On the Meaning of Sin proposes a different take on the mechanics of sin and rebirth in hell, coming from the perspective of an unorthodox trajectory in the worlds of arts, science, and Oriental philosophy.
In many tarot decks, the equivalent of the Liberty card is the Judgment card, typically depicting trumpet-blowing angels waking up the dead from out of their graves. The imagery in Blake's version is very similar, but it prominently features a butterfly rising up to embrace the entire universe, after having completed its metamorphosis.
While the mystic ideal of unification with the divine represented in the artwork has its appeal, the question remains nonetheless pragmatic in its essence, as far as I am concerned anyhow. In short, the enigmatic part of the endeavour consists in identifying error. Once this is done, ridding oneself of it gets, if not necessarily easy, at least achievable. And thus, finally tasting the sweet nectar of liberation gradually becomes less of a farfetched aspiration, and more of a distinct possibility, until it eventually turns into an unavoidable fate.
Phrased in more prosaic terms, the above simply means that as long as what provokes undesirable occurrences is unknown, those unwanted hindrances are bound to happen again. And once one begins to eliminate those causes, the process grows increasingly self-refining, as mistakes and their effects become more and more evident, up to the point when it is quite clear that only such and such a deed could have brought on such and such an outcome.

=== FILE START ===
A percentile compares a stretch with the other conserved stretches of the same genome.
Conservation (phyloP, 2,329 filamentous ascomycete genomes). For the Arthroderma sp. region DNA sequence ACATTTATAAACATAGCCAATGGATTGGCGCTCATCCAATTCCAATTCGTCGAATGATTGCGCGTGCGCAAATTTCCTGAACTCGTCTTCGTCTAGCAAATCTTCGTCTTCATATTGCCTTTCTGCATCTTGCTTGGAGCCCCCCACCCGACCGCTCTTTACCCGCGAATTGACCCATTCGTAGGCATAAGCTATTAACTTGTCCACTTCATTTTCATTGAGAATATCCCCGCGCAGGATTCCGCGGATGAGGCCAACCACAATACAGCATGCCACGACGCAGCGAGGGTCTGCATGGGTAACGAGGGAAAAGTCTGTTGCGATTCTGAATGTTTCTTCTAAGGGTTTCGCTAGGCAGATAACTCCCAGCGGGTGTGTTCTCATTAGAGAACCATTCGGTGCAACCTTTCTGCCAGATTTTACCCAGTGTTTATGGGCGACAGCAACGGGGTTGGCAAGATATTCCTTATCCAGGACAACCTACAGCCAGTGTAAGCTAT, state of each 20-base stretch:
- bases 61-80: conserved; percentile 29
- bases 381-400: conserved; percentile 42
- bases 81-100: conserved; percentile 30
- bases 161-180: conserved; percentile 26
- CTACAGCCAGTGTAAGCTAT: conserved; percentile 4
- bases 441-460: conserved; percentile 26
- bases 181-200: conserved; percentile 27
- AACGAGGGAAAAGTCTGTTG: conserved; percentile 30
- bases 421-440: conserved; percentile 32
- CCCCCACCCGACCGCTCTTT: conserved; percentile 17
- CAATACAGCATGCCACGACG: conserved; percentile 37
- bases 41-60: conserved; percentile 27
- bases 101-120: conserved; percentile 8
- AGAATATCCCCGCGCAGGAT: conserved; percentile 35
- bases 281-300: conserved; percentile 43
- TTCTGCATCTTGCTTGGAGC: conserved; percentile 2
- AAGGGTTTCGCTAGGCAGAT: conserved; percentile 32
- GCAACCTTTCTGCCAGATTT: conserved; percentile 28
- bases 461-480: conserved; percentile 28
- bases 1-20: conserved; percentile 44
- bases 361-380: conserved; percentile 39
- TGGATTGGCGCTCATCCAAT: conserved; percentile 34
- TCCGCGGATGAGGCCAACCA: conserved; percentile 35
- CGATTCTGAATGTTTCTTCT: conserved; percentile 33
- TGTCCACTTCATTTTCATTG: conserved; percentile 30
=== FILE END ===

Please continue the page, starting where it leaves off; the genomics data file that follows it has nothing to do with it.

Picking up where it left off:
Like Blake, I believe that liberation can be attained at any time, by anyone. I trust that heaven and hell are coextensive, and that both realms can thus be experienced in one and the same location, and in fact regardless of the location, as a function of one's state of mind.
In publishing this essay, I don't aim to convert nor to convince, but I attempt to share knowledge I have acquired along my journey. I readily acknowledge that realities are defined subjectively, and as such that our respective worlds are essentially unique, and thus that the contents suggested therein might not accommodate everyone, nor apply to all. Nevertheless, I hope the document will be of aid to some of those who will consider it.
I obviously assume that most living beings, if not all, would prefer to enjoy an existence wherein they can revel in the activities of their choosing, free of the pains that come with the disagreeable setbacks that life sometimes proposes. Responding to the requirements of one's path is demanding enough as it is without having to address additional annoyances that get in the way of personal development.
Growing up is hard work already, who wants otherwise friendly and dependable people who incomprehensibly start to behave in an antagonistic or detrimental manner ? Who likes devices that stop operating without warning just when they're most needed ? Who strives for public expositions of their limitations ? Who relishes doorways that disappear before one can make it pass their threshold, especially after having toiled forever and a day to witness them materialize from out of the clear blue sky ?
Still, what if all those insufferable deterrents and myriad other similar irritations were actually the results of one's own faults, and as such as many clues inviting one to reform and to regain the itinerary they have selected for themselves ?
It is with attention to those concerns that I feel impelled to prepare the present text, confident that my perspective on the question will benefit at least some of the readers.